The Emperor now heard a rumour of an invasion by the Comans, and learnt from another quarter that Bodinus and his Dalmatians had broken the truce and were contemplating an incursion into our territory; he was divided in mind as to which adversary he should turn his attention first. He decided to proceed against the Dalmatians first, and to anticipate them in occupying, and, as far as practicable, in protecting the valleys lying between their confines and our own. Accordingly he convoked his council and imparted his ideas to them, and as they all approved he left the capital for the purpose of taking charge of affairs in the West.
He soon reached Philippopolis where letters were handed to him from the archbishop of Bulgaria, who wrote about the Duke of Dyrrachium, John, the Sebastocrator’s son, as he felt convinced the latter was hatching rebellion. For a whole day and night the Emperor was sunk in despondency, at one minute wanting to adjourn the investigation of the
For throughout his lif e he considered it a sin not only to tell a falsehood, but even to appear to have done so, and he frequently would discourse at length to all about falseness. This is sufficient about the fugitives; as for all the other Comans who followed him, he saw to it that they feasted royally for the rest of the day. He judged it wiser not to give these soldiers the reward due to them on that day, but to let them first sleep off the effects of the wine they had drunk, so that when they had regained their clarity of mind, they would appreciate the gift.
On the following day he assembled them all and gave them not only as much as he had promised beforehand, but a great deal more. Now when he wanted to dismiss them to their homes he reflected that they might wander about and turn to plundering on their way and inflict no little harm on the country-towns along the road, so he took hostages from them. They in their turn requested him to give them safe conduct, so h
And I really do not know what you are thinking about to talk such nonsense.”On the other’s insisting he dismissed him angrily. Then he had a proclamation made to the army that all arms should be taken from the Scythians and deposited in one place, and that the soldiers should carefully guard their prisoners. After issuing these orders, he spent the rest of the night free from anxiety. But during the middle watch of the night, either by Divine guidance, or for some other unknown reason, certain it is that as if by one accord the soldiers killed nearly all of them.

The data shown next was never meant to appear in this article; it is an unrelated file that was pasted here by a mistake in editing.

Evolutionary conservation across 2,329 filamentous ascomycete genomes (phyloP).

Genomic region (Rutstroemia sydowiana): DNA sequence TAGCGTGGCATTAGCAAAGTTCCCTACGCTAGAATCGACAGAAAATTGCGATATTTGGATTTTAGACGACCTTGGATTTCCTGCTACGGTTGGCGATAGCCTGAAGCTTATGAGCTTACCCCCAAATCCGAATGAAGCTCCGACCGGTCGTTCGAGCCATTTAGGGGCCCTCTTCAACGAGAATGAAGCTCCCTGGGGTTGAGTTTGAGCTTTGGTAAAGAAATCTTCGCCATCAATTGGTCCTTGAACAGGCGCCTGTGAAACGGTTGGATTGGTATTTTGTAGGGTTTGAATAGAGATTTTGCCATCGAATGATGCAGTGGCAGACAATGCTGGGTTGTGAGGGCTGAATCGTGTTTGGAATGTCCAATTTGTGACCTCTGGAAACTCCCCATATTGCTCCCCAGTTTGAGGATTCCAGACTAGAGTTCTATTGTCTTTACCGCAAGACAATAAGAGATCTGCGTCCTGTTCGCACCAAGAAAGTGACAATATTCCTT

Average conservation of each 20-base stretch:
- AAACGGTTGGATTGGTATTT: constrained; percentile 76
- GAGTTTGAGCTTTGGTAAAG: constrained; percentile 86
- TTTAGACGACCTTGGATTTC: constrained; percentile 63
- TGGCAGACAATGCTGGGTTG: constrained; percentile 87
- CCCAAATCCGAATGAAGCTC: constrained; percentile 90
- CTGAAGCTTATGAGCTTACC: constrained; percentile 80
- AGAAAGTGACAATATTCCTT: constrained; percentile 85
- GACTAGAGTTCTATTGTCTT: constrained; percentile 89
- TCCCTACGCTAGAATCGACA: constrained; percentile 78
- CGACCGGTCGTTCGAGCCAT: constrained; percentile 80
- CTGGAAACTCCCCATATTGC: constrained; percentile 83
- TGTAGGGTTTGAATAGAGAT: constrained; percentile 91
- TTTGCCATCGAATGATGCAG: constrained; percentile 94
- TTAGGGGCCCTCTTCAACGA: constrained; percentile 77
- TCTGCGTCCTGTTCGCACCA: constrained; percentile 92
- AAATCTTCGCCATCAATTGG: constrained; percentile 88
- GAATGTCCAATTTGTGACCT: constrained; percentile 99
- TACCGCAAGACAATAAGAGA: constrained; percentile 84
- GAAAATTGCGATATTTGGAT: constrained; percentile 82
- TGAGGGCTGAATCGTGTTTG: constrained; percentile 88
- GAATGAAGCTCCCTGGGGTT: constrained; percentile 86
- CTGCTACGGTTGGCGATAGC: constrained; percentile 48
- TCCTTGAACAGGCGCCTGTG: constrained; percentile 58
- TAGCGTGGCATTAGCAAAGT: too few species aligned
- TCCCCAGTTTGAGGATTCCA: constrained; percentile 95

Connections of the Emperor
When the Emperor was told this in the early morning he at once suspected Synesius, and therefore had him called directly. After blaming him severely, he threatened him saying, ” This is your work.” In spite of the other’s protestations that he knew nothing about it, he ordered him to be arrested and kept in chains, saying, ” Thus you will l
That day a new spectacle was seen, for a whole nation, not of ten thousand men only, but surpassing all number together with their wives and children was completely wiped out. It was the third day of the week, the twenty-ninth of April; hence the Byzantines made a little burlesque song, “just by one day the Scythians missed seeing the month of May.” By the time that the sun was creeping to the West, and practically all the Scythians had fallen to the sword, and I repeat the children and the women too, and many also had been taken alive, the Emperor bade them sound the recall, and returned to his camp.
These doings might well seem a miracle, especially to a mind that reflected bow not so long ago the men who left Byzantium to fight the Scythians brought ropes and straps with which to bind the captive Scythians they meant to lead home, and then the tables were turned and they themselves became the prisoners and captives of the Scythians -this took place when we f
The Romans in their dread of the countless Scythians and their horrible covered wagons which they used as walls, sent up one cry for mercy to the Lord of All and then, letting their steeds go, dashed at full speed into battle with the Scythians, the Emperor galloping in front of them all. The Roman line was crescent-shaped and at the same instant as if at a signal the whole army of the Comans rushed forward too, so a distinguished chieftain of the Scythians, foreseeing the issue of events, secured his safety in advance, and taking a few men with him went over to the Comans as they spoke the same language.
For although these too were fighting fiercely against the Scythians, yet he felt more confidence in them than in the Romans, and approached them in the hope that they would act as mediators for him with the Emperor. The Emperor noticed his secession and grew alarmed lest more should go over and persuade the Comans to make common cause with the Scythians, and to turn their